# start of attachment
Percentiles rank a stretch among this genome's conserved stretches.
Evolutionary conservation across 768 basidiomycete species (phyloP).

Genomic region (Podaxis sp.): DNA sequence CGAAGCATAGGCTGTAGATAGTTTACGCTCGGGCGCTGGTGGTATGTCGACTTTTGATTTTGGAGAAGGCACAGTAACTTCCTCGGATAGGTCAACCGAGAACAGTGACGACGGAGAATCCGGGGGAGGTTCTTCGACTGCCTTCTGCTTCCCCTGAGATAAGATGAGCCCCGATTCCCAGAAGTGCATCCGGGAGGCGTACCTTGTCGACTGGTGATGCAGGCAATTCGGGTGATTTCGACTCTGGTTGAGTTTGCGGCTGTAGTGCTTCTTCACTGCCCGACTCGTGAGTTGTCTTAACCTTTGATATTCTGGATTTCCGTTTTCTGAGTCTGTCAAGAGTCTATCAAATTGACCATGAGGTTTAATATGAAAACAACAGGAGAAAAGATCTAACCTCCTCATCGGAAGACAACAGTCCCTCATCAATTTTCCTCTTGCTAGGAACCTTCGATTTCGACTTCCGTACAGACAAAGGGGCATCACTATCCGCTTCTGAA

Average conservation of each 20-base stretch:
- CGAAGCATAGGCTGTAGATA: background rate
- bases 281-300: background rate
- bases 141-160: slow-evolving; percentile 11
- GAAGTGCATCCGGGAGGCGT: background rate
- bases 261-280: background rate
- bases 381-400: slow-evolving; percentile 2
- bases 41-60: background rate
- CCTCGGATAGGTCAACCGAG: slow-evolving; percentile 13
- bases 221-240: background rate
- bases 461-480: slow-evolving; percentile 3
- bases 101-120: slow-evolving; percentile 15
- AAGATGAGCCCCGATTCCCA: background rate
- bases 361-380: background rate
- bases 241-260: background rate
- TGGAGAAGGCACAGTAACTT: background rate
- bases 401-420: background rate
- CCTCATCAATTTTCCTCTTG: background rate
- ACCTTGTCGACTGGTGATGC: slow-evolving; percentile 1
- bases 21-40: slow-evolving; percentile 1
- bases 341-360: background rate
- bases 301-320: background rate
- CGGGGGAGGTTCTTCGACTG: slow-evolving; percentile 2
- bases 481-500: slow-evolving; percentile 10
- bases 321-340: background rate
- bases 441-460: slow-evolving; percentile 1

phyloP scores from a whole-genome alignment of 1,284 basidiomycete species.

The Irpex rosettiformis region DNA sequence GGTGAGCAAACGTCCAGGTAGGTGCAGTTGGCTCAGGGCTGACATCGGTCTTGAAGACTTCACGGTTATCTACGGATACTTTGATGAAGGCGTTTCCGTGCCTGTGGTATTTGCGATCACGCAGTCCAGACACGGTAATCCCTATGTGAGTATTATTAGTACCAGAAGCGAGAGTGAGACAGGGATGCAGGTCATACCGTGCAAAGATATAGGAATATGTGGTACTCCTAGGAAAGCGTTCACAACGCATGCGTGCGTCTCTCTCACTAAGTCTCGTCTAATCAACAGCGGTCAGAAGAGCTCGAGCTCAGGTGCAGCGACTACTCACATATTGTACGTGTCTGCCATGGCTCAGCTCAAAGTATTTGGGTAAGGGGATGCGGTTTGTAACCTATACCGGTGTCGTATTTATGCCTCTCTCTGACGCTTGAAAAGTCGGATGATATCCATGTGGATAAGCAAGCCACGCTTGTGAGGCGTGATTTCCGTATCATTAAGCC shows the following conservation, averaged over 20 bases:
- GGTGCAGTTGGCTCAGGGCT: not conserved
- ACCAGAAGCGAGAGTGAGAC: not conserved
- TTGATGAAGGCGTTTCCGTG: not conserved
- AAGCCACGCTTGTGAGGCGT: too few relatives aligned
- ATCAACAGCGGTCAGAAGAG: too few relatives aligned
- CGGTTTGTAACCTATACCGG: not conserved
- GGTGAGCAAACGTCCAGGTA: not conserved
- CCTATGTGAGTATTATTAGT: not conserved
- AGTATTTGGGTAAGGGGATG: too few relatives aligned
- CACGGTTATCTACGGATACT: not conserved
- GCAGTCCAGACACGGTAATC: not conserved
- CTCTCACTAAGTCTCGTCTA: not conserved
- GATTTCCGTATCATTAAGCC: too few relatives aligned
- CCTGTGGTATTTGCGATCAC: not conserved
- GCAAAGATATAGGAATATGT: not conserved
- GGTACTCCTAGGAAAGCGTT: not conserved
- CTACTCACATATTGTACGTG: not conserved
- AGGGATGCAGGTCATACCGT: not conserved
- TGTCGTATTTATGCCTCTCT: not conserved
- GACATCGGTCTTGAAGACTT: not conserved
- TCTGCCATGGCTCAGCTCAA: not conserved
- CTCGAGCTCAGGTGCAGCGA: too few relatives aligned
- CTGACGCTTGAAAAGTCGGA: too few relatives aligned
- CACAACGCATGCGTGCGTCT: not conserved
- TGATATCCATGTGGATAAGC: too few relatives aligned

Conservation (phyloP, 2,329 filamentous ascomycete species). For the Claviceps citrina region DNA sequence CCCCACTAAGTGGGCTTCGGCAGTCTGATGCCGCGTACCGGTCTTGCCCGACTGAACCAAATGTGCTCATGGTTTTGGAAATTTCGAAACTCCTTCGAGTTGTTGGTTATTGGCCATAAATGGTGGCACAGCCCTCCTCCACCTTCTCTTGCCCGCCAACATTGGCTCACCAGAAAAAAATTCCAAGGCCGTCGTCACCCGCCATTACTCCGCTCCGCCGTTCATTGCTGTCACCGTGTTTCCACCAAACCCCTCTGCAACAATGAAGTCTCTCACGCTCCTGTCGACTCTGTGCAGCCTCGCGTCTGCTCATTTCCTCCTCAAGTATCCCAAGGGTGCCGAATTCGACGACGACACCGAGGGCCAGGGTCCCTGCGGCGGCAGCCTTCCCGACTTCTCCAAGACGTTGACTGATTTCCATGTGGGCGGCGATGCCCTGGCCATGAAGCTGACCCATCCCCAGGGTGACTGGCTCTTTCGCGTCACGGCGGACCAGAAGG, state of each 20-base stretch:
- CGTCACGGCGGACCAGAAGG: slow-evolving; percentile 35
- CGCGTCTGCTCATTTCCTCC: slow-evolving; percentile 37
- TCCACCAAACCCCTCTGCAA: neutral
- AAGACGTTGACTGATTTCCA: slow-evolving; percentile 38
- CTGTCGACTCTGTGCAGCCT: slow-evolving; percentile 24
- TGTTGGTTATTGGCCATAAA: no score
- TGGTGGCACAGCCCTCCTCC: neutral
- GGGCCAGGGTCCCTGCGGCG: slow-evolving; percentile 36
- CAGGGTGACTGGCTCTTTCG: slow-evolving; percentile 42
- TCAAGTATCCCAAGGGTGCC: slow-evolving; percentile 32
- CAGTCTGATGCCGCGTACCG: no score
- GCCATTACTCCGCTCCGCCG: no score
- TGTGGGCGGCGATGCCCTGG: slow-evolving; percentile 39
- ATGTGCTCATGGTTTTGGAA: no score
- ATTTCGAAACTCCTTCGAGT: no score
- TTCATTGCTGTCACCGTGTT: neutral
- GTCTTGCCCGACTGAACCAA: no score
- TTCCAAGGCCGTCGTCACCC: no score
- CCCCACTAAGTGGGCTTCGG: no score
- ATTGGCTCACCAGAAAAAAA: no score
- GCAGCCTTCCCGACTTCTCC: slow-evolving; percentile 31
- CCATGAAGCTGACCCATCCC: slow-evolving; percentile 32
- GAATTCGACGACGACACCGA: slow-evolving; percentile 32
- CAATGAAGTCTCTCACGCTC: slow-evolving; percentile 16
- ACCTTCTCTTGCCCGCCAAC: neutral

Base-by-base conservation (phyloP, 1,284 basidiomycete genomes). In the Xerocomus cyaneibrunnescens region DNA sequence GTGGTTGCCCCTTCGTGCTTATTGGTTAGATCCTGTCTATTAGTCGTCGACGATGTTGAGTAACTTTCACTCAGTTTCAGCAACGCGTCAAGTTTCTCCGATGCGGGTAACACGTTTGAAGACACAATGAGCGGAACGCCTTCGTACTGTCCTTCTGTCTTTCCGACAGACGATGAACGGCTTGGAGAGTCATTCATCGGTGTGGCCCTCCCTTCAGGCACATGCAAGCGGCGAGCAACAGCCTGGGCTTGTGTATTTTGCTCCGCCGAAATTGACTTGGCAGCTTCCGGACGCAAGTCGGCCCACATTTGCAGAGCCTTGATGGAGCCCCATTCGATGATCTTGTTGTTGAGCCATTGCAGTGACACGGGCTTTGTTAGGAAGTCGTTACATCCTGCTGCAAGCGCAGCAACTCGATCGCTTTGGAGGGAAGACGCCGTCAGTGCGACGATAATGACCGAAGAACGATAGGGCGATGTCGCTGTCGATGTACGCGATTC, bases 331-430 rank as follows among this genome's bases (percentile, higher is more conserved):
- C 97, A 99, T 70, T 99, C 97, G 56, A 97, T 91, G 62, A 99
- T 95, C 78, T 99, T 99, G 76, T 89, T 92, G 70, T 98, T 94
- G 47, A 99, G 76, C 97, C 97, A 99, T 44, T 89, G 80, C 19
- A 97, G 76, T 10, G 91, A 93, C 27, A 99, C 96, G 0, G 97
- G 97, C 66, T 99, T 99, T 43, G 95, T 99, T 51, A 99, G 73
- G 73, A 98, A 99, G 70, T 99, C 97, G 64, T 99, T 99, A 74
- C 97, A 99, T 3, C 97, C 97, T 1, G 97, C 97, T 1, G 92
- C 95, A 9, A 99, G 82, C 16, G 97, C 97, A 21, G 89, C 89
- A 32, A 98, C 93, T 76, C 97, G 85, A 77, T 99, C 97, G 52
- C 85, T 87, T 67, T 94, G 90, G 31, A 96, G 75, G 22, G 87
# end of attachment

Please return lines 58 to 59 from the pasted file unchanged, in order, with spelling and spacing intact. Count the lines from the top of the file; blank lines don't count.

- CGTCACGGCGGACCAGAAGG: slow-evolving; percentile 35
- CGCGTCTGCTCATTTCCTCC: slow-evolving; percentile 37